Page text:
Using Literature to Support Social Science Learning

Instructor: Emily Hamm

Emily has B.S. in elementary education and a M.S. in educational technology. She teaches full-time, works as an adjunct professor, and is a freelancer.

Why should literature be used in teaching social sciences? How can it impact learning? This lesson looks at how reading different types of text can serve various purposes in the learning process.

Why Include Literature in Social Science?

Literature is helpful across all content areas, but in the social sciences in particular. Incorporating children's and young adult's literature can engage students and actually increase student learning.

Various text types make learning more varied, and therefore, more interesting. Students receive more time with texts, increasing their achievement and ability to decode and take away meaning.

Additionally, students can recognize that reading serves different purposes that apply to all contexts in life; some is meant to inform, some to entertain, and some to persuade. Quality literature can trigger the desire to write their own reflections on the learning, note take-always, solve problems, create an opinion, and engage in the current topic.

Impact on Learning

Using literature in a social science setting authenticates the human experience. These are not just numbers on a page or facts from a text, but real people, places, events, and concepts. Students are able to make warm emotional connections to the cold, hard facts. This develops empathy, reason, and a fuller understanding of the topics at hand.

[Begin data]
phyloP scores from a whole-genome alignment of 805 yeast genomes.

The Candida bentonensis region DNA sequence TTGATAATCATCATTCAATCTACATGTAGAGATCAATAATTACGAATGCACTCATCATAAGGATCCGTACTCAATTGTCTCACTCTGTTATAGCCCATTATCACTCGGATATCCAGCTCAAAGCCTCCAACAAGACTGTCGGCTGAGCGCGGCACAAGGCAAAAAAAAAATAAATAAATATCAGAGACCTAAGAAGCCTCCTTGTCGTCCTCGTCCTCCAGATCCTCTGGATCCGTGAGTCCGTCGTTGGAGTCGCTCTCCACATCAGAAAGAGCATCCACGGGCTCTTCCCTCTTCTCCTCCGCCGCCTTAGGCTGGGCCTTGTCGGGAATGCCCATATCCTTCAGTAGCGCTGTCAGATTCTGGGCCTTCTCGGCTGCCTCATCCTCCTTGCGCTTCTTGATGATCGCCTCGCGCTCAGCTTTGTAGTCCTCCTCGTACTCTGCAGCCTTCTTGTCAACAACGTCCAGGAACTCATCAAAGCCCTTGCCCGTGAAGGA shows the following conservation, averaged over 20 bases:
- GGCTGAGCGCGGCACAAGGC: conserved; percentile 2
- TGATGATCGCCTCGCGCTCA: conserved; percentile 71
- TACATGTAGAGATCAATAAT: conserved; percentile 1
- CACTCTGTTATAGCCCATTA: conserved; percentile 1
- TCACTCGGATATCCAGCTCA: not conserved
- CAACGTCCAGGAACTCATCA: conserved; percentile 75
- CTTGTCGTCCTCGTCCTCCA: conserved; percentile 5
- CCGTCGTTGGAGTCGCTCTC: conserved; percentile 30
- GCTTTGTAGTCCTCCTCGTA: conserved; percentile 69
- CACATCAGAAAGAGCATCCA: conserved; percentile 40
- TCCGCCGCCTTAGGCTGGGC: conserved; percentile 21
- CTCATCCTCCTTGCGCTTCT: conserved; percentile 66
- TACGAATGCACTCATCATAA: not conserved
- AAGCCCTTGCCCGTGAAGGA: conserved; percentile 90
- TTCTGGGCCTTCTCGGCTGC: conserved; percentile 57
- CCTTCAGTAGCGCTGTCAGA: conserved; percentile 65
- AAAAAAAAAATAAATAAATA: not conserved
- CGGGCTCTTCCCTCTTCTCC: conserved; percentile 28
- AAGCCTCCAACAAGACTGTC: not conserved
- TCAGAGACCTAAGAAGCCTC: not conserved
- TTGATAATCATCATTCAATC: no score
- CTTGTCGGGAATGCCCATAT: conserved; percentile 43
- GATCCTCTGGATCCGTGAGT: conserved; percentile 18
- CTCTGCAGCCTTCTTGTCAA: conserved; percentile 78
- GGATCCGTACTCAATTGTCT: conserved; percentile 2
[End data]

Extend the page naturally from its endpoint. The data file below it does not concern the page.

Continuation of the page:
For example, if students read a line in a textbook that racism was a problem in the Jim Crow era, they might understand why racism in just a historical context. However, if they read a novel of a teen they can relate to struggling through life and growing up in the Jim Crow era, they're more likely to empathize with the people who actually had to live through that racism.

Additionally, literature gives students an avenue to express their thoughts and consider their actions in a non-personal way. They might question why the character in a book makes the decisions they do which, at its core, is really them asking what they themselves should do.

Literature gives students multiple perspectives on a time frame in history. A factual piece on The Revolutionary War provides dates, names, places, causes, and effects. Various pieces of literature though could provide insights on a vast array of racial, political, and social group's perspectives on the war.

Various literary points of view could include: a lawyer who signed the Declaration of Independence King George III, a southern slave girl, a British shipping merchant, a farm kid turned solider, and beyond to myriad possibilities. Imagine how each person's perspective could impact a student's understanding of both the facts and the emotions that go into such major historical events!

Types of Literature to Use

Literature used in the context of social science helps students to learn new information. As discussed, fictional accounts that take place in a historical time period can be useful to help the student retain information and appreciate the emotional impact of the time or event. For example, a classic like To Kill a Mockingbird can illustrate the effect of racism in court systems and communities.

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